You and I are both aware that in our culture Socialism is used in a derogatory manner, and Capitalism is the “respected truth” . You believe the owners need more power (your notion of “Capitalism”), and the players are fighting to keep the status quo (your notion of “Socialism”). You insult both of our intelligences by insinuating that there is no negative connotation intrinsic to your comparison. Feel free to continue stating otherwise, and convince who you may, but I for one am not convinced.

    I’m a douchebag, and Steve Nash is a tool according to you…. That made me smile. :-)

  • Steve

    “I attempted to do this by pointing out that Captialism allows business owners the freedom to pay whatever they deem to be a fair price for scarce resources.”

    If that’s the case, then you’re just completely wrong. There is a league minimum for veterans that is 5x as much as Childress should be making. That isn’t capitalism.

    Merit-based payment for goods and services can be a product of more than one economical system. Just because I support a merit-based reward system for NBA players doesn’t mean I’m an advocate of socialism. That’s a leap you can’t make logically, but thanks for trying. Non sequitur. My argument for socialism being the cause of the gross overpaying of players is that the NBPA is controlling the production and distribution of goods and strong-arming the owners because the owners are morons who can’t figure out they’re way richer and more powerful than the goons they hire.

    You’re completely ignoring my argument and setting up a false argument in its place or a misrepresentation of my comments. Straw man, red herring.

    And fyi, my commentary on Steve Nash happens to be what the majority of the nation was thinking (or at least a portion large enough to make the NBPA immediately backtrack on their “LETUSPLAY” nonsense). Steve Nash (along with the rest of the NBPA) immediately started apologizing to the millions of Americans who are out of work and don’t have millions in their bank accounts to back them up. They backtracked because they realize nobody who has a brain will have any sort of sympathy for someone who makes an average of $5M annually. They backtracked because they realized that everyone in the country has seen this coming since February, at the latest, and all the NBPA did between then and now is “brace” for the coming lockout that they had been planning all along.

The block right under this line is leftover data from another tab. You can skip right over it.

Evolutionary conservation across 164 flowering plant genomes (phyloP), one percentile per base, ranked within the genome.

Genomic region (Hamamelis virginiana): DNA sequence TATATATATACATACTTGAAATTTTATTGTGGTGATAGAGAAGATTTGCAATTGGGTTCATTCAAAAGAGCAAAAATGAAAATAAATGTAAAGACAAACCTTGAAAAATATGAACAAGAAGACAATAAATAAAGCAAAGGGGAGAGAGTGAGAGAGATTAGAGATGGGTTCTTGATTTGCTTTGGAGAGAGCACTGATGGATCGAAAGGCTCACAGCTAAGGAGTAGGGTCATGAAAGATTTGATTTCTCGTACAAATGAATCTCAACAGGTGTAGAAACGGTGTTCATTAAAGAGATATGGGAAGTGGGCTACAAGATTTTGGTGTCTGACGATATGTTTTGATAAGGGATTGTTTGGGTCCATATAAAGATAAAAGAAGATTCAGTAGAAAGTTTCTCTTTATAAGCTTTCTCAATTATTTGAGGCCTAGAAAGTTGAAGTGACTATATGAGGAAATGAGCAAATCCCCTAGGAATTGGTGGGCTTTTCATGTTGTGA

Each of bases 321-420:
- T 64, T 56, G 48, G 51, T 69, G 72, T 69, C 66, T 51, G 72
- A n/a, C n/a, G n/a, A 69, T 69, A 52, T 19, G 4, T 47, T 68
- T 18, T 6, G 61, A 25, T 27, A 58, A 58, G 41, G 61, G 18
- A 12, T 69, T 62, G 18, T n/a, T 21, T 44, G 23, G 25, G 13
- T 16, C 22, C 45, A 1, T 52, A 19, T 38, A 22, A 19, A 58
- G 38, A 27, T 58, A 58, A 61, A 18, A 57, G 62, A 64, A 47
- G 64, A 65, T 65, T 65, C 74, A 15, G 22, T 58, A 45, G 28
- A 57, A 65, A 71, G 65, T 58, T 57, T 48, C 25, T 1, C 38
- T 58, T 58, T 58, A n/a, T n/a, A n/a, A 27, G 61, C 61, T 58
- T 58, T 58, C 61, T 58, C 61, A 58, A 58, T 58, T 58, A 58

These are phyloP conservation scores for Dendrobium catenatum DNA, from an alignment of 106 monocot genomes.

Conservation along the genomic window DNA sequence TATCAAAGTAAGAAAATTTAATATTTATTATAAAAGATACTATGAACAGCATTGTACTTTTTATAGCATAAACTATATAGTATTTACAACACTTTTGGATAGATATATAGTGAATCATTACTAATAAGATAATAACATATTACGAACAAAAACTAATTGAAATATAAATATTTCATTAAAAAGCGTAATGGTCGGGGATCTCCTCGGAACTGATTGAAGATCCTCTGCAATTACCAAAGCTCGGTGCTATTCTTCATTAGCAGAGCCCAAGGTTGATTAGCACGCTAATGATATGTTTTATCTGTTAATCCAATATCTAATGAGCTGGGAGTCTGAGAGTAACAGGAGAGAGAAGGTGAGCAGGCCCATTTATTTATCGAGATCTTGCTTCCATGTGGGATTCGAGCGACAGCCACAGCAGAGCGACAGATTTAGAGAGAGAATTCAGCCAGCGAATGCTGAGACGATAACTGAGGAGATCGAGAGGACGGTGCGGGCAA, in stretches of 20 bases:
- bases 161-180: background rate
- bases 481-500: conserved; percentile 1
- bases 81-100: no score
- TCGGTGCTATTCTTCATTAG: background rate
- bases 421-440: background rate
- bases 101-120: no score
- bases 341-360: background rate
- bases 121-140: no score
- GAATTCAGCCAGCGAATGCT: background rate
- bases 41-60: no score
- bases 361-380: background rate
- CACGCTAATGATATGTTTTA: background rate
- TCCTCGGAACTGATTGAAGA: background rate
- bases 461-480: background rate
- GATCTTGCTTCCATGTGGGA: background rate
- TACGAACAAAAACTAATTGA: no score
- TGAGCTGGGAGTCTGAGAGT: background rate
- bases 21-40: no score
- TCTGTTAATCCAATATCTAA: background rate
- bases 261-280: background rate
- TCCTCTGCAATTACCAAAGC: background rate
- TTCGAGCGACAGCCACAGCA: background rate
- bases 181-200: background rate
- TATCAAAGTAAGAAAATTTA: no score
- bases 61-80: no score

Steve Nash himself realized how much of an idiot he was for his LETUSPLAY tweet (either that or the NBPA made sure he recanted). So you would vilify me for pointing out the obvious that you have seemed to miss?

    Come on man, there’s gotta be something more to your position than this. The only argument that you have made that holds any water is correctly pointing out that I referred more closely to communism than socialism in my response to you. And even then, you continued on to make the false claim I already pointed out earlier (that I support socialism simply because I support merit-based payscales, as if capitalism does not also support merit-based pay scales).